"He's going to let you know when you do things wrong," said sophomore Jake Dugger. "If we're not playing good defense or not pitching very good, he's going to let us know about it. He's going to be honest with you like all good coaches need to do, but he still stays positive about what we need to do to win."
Dugger and the rest of the Razorbacks haven't noticed much of a change in Van Horn's confident exterior despite the recent slide.
Even when senior starters Casey Rowlett and Scott Bridges were suspended indefinitely March 29 for violations of an unspecified policy, Van Horn remained calm. That's one reason that even after the loss of senior closer Trey Holloway, who'll apply for a medical redshirt this season, the Hogs were able to reel off five straight SEC wins.
On Monday, starting second baseman John Henry Marquardt underwent his third arthroscopic surgery on his right knee. There's a slight chance he could be back for the final regular-season series against Ole Miss at home, but no one is expecting Marquardt to come back and contribute greatly right away.
There are plenty of available excuses for Van Horn to lay down the rest of the season, but that's not going to happen.
Quite the opposite.
"Anybody that's going through a rough time from a leadership position will have to be frustrated from behind closed doors," Van Horn said. "But you've got to go out there and work harder and I think our coaching staff has done a good job of doing that."
Van Horn said he may have lost a little sleep, but for the most part he hasn't second-guessed many decisions or the way he's handled this tough season.
Of course, he doesn't like the hand the Hogs were dealt with the losses of Rowlett, Bridges and the others.
"It's been up and down the last month, but we have to keep fighting," Van Horn said. "Before that, it was pretty smooth and we felt like we were going to be right in the middle of it, playing for a championship right now. But we've just been too inconsistent the past few weeks with different lineups and batting orders.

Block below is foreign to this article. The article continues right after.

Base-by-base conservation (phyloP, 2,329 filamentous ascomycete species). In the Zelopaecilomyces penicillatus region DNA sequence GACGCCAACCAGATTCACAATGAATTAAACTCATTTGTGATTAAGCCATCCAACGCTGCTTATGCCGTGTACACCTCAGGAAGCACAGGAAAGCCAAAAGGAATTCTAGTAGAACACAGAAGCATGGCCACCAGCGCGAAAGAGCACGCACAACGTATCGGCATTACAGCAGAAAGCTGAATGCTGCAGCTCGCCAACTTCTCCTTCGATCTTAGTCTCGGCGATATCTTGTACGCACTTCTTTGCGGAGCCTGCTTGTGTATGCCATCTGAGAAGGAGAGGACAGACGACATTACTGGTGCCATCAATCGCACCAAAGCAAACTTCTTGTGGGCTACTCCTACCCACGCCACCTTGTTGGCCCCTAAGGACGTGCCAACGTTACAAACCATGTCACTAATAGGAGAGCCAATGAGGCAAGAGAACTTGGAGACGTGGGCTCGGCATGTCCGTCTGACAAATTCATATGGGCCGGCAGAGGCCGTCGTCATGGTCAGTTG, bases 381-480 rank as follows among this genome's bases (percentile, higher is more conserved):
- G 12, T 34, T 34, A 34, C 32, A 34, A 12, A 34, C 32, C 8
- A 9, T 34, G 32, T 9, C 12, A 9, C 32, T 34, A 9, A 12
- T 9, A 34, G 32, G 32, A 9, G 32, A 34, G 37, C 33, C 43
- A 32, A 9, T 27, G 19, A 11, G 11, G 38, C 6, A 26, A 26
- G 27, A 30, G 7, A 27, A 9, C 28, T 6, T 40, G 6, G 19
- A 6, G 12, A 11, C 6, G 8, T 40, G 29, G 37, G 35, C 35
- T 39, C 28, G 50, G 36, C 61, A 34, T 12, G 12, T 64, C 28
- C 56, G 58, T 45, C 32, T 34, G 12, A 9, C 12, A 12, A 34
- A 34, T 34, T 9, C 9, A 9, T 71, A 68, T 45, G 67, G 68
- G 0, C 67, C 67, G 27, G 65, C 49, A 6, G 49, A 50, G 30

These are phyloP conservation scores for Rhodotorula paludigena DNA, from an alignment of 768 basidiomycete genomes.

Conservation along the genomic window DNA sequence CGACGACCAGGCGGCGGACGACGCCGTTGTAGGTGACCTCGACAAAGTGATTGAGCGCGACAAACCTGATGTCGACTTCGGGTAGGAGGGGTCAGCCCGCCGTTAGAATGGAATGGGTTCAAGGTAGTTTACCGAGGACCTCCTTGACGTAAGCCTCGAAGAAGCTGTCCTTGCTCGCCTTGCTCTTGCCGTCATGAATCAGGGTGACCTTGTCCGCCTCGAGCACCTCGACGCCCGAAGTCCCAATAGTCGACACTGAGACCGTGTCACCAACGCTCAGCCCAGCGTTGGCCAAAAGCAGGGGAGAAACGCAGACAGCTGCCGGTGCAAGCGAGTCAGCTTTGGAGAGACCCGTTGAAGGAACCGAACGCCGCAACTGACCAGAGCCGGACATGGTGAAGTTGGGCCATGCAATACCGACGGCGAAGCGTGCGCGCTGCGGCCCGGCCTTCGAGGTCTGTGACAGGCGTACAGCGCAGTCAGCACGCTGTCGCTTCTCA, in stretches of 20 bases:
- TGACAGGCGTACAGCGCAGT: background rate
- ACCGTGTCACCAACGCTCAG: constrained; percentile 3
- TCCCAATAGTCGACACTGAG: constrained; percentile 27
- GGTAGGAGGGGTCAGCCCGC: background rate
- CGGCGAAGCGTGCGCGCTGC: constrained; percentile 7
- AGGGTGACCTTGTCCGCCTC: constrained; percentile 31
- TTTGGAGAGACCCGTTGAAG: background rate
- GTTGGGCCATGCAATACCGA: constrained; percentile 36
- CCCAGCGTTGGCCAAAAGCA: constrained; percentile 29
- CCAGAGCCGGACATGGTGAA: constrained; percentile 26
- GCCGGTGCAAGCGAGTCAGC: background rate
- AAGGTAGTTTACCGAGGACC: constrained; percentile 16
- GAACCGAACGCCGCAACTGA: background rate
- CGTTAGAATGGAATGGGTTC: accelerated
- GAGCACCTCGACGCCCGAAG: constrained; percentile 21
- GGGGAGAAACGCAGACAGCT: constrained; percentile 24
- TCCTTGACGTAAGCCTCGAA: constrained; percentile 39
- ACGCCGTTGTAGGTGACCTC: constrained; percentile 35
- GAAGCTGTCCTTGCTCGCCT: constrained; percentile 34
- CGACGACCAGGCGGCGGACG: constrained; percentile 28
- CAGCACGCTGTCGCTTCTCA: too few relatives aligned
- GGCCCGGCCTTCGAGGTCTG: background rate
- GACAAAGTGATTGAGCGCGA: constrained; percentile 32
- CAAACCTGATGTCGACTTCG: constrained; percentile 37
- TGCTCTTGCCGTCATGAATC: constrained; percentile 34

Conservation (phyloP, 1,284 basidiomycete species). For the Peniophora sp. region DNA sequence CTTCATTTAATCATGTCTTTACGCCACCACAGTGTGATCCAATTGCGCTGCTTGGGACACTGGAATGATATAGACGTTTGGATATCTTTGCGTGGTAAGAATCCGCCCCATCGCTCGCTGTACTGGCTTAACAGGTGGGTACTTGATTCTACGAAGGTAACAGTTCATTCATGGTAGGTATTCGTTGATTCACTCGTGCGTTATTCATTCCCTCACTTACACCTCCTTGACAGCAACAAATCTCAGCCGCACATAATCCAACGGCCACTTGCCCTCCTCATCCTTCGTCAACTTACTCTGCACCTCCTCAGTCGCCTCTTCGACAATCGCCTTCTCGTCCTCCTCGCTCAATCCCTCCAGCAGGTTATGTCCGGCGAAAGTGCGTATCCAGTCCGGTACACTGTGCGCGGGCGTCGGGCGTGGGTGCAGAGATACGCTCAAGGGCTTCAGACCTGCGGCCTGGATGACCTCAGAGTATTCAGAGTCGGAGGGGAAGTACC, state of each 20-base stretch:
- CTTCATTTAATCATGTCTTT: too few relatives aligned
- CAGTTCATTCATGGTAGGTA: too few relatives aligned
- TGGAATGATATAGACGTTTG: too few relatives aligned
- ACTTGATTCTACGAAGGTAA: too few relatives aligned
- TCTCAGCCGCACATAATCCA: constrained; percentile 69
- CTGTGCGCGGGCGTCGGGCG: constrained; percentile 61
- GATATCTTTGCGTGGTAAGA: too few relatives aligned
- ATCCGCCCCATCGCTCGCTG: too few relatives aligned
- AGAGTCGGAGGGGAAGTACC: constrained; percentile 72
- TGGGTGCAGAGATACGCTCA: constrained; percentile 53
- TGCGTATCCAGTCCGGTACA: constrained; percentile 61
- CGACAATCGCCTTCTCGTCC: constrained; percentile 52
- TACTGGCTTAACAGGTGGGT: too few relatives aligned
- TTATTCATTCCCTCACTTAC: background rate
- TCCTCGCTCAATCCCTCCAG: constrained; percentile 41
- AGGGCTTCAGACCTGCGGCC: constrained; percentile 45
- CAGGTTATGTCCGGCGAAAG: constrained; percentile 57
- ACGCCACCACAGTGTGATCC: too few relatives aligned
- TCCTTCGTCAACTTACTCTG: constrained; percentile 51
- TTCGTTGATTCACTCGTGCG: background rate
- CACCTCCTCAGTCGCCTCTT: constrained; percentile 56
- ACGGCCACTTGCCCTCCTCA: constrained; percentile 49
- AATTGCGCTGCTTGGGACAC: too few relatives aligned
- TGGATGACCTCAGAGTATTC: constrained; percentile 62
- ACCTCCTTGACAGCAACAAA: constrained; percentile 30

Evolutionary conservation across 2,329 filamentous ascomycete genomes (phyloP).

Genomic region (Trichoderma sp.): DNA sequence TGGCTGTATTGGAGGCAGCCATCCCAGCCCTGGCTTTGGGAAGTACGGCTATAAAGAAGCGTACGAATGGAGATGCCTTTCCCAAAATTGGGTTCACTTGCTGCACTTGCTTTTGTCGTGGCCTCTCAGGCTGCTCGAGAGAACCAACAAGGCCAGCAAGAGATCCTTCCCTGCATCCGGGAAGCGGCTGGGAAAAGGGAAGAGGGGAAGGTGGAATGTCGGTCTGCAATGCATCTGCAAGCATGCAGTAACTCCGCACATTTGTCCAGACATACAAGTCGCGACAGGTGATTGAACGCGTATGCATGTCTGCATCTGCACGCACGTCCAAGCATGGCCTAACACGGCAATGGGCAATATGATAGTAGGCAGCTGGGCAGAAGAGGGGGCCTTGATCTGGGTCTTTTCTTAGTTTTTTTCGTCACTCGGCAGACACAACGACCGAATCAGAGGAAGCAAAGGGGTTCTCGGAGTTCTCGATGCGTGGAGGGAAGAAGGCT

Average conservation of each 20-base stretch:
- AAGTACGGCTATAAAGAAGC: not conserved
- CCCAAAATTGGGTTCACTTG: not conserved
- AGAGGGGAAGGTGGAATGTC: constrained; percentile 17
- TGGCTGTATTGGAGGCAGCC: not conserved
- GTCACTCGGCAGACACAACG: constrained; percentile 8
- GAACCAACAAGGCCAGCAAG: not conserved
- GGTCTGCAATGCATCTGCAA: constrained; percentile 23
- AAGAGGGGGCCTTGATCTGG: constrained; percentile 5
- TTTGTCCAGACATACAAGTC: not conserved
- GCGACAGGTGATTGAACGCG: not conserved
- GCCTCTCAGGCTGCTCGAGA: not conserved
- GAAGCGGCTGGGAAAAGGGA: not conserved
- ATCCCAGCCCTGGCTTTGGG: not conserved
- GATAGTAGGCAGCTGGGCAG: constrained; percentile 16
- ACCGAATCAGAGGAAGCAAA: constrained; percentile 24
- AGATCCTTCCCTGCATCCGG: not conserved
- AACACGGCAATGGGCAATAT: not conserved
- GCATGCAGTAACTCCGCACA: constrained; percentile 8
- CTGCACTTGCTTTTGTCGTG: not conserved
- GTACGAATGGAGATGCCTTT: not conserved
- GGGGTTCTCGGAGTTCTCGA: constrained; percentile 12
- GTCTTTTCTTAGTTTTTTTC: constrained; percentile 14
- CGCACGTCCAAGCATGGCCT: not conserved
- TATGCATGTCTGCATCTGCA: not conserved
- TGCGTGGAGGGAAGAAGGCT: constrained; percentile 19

"It's been a challenge."
And there have been plenty of positives.
The Hogs have lost only one nonconference game and their RPI is in the top 10 by most services which track power rankings.
"You look at our record – we've just done a tremendous job in nonconference play," Van Horn said. "And, really, in league play, we were hanging in there until the last couple of weeks. We had LSU beat, then we break down defensively and it costs us our starting pitcher. We had to go to our bullpen and we never really recovered and they pitched pretty well."
Van Horn doesn't get upset too often because he knows he's relying on 18- to 20-year-olds to execute his game plan. He still gets frustrated with mental breakdowns (like not getting in the right position to make a play or missing a sign), but he doesn't let it ruin his day.
"He just wants to give us the best chance to win," said senior third baseman Clay Goodwin. "He gets frustrated, but he tries to stay positive and stay confident, and that's important for us. We're not going to give up because he won't let us give up.
"There's always going to be ups and downs, but he knows how to handle it."
Even though he doesn't talk much about baseball at home, Van Horn's wife clearly understands his coaching philosophy since she's been watching him for more than 20 seasons.
"You just do it or you give up, and he's definitely not one that can give up," Karen Van Horn said. "When somebody makes an error, he always wants to put them right back out there. Instead of punishing someone, he wants to see them work through it, and the best way he knows to do it is to get right back out there.
"He knows you don't have undefeated seasons in baseball. You not going to go many games without anybody making an error.
"He knows nobody's perfect."
Not Hard To Be Humble